Most Russian mechanized infantry (Motor Rifle), motorized infantry and infantry divisions have an anti-tank battalion. Often these battalions can also be found down at brigade level too. According to FM 100-2-3 motor rifle regiments began to add anti-tank guns to their anti-tank missile battery in the 1980s.
The structure of these battalions is worth studying. They usually include:
The exact organization can vary. One version is shown here.
The anti-tank guns are of particular interest since in many modern armies towed anti-tank guns have been entirely replaced by ATGWs and are considered by many to be obsolete.
ATGMs can engage targets at ranges of 3,000m or more but are not without their drawbacks. They are vulnerable to countermeasures and have long flight times. Many models have a minimum range of at least 50m. Long range systems are supposed to be supported by infantry anti-tank weapons but these usually only have an effective range of around 400m. In the Gulf it was found that long-range missiles were most effective if complemented by the high velocity guns of tanks, especially if the enemy had closed to within 2000m but was beyond infantry ATW range. The guns of the Russian anti-tank battalion provide the same capability without the unit relying on expensive MBTs that may be needed elsewhere.
A tank force will often be accompanied by more lightly armoured threats such as reconnaissance vehicles and infantry carriers. An anti-tank gun is a more effective and economical means to destroy such threats and frees missile systems to deal with more heavily armoured tanks. Most anti-tank gun designs can manage a rate of fire of around 8-12 rounds per minute, much higher than ATGW systems.
The Russian anti-tank battery described is a fairly small formation. Six guns, seven prime movers, a medium truck and a trailer.
Classic anti-tank guns such as the German PAK-36 and British six-pounder could be hidden under a small bush and wheeled around the battlefield by a couple of men. Guns of the power needed to kill a modern MBT need to be much larger but the Russians appreciate that such weapons can still be very effective in the defence of a static position. Their anti-tank gun batteries are often used to guard the flank of a formation.
Modern Russian ATGs are capable of firing their own guided projectiles, extending their range to 5,000m. They can also be used for indirect fire with ranges as long as 8,200m or 12,200m.
The Russian M1944/ BS-3 rifled 100mm gun that predates the smooth-bore T-12/ MT-12 was designed as both an anti-tank gun and a field piece and differs from the T-12/ MT-12 by having an elevation of +45° and a maximum range of 21,000m. The Chinese use a version of this gun in border artillery regiments and the Czechs have a similar weapon, the M53.
The 2A45M uses the same three trail design as the D-30 howitzer, not only giving 360° traverse but also making the weapon a more manageable tow.
Is there a case for anti-tank gun batteries in a modern western army?
The capability to supplement missile systems has already been mentioned. Any position held by infantry will be greatly reinforced by the assignment of just one anti-tank gun. Such guns would also strengthen a position against other forms of attack. Intriguingly, this article notes that direct fire artillery was often more effective than tanks during the battle for Berlin.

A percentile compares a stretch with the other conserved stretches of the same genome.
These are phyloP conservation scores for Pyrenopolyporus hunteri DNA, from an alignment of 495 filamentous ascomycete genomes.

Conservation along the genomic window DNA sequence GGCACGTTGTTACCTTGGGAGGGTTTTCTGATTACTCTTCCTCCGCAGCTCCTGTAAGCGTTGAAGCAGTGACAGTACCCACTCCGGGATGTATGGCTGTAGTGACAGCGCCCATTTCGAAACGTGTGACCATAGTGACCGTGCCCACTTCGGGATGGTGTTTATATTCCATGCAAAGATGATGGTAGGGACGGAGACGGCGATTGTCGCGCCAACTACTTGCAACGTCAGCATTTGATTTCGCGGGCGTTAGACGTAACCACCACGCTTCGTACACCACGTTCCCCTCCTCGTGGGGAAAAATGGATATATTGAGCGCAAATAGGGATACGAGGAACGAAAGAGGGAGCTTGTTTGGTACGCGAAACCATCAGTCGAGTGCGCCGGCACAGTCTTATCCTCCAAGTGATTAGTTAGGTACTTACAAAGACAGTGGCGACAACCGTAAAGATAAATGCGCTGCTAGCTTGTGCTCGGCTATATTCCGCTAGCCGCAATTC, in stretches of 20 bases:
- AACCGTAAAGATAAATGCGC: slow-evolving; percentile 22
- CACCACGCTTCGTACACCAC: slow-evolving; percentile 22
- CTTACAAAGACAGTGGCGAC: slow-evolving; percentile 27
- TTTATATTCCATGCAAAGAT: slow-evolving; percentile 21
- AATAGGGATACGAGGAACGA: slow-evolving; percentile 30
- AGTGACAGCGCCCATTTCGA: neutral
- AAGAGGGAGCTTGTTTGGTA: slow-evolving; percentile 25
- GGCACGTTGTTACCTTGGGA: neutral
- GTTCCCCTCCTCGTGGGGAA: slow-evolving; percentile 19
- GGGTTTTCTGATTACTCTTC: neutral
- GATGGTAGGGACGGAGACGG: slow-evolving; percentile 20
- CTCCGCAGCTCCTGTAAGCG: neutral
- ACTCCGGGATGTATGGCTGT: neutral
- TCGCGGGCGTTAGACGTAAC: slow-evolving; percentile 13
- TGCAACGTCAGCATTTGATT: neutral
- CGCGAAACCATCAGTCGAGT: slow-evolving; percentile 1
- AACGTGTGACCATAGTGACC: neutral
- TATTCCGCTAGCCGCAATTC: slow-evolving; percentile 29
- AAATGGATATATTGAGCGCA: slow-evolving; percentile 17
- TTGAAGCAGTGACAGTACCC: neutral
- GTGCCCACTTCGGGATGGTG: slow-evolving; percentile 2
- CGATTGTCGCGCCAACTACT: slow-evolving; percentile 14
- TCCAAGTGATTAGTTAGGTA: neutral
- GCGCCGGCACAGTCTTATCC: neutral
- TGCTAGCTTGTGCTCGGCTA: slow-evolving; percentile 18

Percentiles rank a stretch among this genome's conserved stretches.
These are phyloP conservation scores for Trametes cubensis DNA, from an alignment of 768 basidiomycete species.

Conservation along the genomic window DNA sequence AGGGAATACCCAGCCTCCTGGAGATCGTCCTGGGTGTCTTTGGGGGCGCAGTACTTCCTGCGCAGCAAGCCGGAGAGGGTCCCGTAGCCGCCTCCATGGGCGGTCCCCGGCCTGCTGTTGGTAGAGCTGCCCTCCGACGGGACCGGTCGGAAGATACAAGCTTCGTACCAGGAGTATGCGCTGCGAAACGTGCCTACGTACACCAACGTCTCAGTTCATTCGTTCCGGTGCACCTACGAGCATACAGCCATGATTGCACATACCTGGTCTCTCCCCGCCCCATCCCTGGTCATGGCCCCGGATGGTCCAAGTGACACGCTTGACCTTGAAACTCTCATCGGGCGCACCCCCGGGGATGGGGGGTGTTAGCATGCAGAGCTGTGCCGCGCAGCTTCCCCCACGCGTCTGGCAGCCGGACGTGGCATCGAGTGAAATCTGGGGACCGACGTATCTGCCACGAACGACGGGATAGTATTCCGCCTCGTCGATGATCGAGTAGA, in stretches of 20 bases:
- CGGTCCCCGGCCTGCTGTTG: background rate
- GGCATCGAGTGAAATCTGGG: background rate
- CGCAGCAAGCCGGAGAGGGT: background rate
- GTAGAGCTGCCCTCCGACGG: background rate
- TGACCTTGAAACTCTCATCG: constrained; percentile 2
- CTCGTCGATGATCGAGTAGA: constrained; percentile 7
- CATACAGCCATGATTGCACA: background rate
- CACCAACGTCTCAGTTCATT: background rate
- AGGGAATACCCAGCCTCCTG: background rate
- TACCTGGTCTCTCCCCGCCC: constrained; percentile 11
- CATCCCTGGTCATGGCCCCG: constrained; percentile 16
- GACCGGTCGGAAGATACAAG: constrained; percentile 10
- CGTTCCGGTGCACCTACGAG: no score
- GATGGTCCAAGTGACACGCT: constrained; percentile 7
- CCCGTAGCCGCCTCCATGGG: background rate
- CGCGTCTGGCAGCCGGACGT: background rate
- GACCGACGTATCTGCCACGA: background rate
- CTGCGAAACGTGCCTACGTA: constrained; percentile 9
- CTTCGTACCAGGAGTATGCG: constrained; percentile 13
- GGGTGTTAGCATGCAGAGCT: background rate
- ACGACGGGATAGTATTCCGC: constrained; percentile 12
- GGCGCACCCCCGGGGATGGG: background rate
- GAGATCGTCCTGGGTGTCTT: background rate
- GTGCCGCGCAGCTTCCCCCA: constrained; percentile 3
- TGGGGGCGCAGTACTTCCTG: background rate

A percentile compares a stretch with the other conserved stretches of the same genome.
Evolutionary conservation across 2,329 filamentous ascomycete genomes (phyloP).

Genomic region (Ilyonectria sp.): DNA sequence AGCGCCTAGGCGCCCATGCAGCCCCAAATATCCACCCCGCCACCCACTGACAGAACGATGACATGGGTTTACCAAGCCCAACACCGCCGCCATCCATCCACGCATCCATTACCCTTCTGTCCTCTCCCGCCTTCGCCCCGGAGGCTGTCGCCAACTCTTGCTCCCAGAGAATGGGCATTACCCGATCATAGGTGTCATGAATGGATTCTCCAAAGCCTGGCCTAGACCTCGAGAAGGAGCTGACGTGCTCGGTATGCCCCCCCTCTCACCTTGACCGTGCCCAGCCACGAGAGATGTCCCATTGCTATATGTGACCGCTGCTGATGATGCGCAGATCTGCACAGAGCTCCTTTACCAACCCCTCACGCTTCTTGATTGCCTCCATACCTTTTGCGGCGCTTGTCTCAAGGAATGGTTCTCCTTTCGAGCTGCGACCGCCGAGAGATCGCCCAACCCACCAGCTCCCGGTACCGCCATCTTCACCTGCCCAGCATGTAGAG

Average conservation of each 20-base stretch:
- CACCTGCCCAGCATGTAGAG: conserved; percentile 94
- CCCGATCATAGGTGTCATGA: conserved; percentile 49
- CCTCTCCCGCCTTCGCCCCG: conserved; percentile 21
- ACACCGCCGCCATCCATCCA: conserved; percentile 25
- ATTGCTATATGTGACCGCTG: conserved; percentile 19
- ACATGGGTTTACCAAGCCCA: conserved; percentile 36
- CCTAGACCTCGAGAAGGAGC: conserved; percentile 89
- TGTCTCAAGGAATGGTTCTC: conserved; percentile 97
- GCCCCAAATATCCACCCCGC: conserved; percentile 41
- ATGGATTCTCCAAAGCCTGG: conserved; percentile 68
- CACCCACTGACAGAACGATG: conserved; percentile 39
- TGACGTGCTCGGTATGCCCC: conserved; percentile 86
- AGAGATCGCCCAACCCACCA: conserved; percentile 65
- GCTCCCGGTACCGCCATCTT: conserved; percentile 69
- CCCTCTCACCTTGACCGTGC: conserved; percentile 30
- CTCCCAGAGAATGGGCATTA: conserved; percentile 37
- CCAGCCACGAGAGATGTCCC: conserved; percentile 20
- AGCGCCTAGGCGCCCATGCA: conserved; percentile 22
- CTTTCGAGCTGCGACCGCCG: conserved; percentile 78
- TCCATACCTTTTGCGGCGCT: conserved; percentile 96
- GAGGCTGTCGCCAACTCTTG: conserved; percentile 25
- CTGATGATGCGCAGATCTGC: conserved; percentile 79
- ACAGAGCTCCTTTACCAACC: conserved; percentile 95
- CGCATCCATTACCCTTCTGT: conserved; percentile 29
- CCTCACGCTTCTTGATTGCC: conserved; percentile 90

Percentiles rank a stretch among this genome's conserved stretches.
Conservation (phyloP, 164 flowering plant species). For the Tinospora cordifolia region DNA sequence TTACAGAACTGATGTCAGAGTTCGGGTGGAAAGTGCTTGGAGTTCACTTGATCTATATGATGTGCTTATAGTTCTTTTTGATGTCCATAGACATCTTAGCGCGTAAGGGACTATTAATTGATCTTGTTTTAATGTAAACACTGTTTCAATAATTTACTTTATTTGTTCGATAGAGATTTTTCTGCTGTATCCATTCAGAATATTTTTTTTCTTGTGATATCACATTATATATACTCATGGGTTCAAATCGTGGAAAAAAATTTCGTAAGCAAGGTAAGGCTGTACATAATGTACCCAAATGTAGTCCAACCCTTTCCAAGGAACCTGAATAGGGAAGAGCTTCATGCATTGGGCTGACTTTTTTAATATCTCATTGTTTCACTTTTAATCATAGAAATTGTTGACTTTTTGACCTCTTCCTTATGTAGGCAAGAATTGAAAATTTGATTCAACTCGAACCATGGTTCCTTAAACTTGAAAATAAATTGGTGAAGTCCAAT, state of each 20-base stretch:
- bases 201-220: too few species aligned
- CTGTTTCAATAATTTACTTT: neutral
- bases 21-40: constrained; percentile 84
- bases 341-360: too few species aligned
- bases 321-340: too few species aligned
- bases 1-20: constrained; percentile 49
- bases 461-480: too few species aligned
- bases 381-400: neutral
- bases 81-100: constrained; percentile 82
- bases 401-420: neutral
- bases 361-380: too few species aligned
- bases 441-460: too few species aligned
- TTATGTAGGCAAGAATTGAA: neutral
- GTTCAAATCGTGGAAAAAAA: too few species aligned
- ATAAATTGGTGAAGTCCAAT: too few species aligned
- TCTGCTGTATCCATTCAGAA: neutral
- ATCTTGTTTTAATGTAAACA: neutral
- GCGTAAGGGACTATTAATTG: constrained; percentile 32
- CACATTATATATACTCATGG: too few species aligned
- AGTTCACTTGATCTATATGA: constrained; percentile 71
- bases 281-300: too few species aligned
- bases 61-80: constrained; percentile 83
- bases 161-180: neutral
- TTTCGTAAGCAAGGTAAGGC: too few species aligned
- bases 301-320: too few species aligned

Need to control a crossroads or mountain pass? Need to defend an airfield against ground and air assault? All these are jobs for an anti-tank gun section.
Anti-tank guns dont just have a defensive role. The German 88mm was a much larger weapon than the current Russian guns but crews often used these is a very aggressive manner. It was once common for such weapons to advance just behind the infantry and armour and to quickly deploy to provide supporting fire whenever needed.
What form would a modern anti-tank gun system take?
A modern anti-tank gun might resemble the French LG105 Mk I.
A firing platform is lowered automatically when the trail legs are opened, so it only takes 30 seconds to bring the weapon in and out of action.
The 105mm ATG will mainly be used with APFSDS, HEAT and HESH (HEP) rounds. The HEAT round may be of MP-AT configuration with a proximity fuse for use against helicopters. HESH rounds are proven vehicle killers and bunker busters and often eliminate the need for separate HE rounds. Rounds such as WP and smoke may also be needed, and another possibility is for CS-filled chemical rounds. The APERS round developed for the M68/ L7 contained 5,000 12gr flechettes. At 300m from the burst point the flechettes covers an arc 94m across. Rounds such as the 105mm TPDS-T may be used in situations where collateral damage is a concern.
The Austrian Experimental ATG N-105 Gun in the 80s mounted a L7 105mm Tank gun on a carriage with a long recoil mechanism. It could be handled by a 6 man crew.
Other than the experimental Austrian N-105 gun (above) Im not aware of the L7/ M68 gun being used in any other applications other than as a vehicle armament so I do not have any data about its range when fired at high elevations. The ranges I have for indirect fire from tanks are for HESH rounds at 732 m/s which is not representative of the full potential of the weapon. Because they are designed to flatten on impact HESH rounds are made with thin walls and this limits the maximum velocity at which they can be fired.
We can gain some impression of how the 105mm L7 might perform by looking at its closest equivalent, the D-10 rifled 100mm gun used on the T-55. The same ammunition is used by the Russian M1944 (BS-3) and Czech M53 100mm guns. Firing the 15.6 kg frag-HE round at 900 m/s at a maximum elevation of 18º a T-55 has an indirect fire range of 14,600m. The M53 and M1944 have a elevation of 42-45º and have a maximum range of 21,000m with the same round at the same muzzle velocity.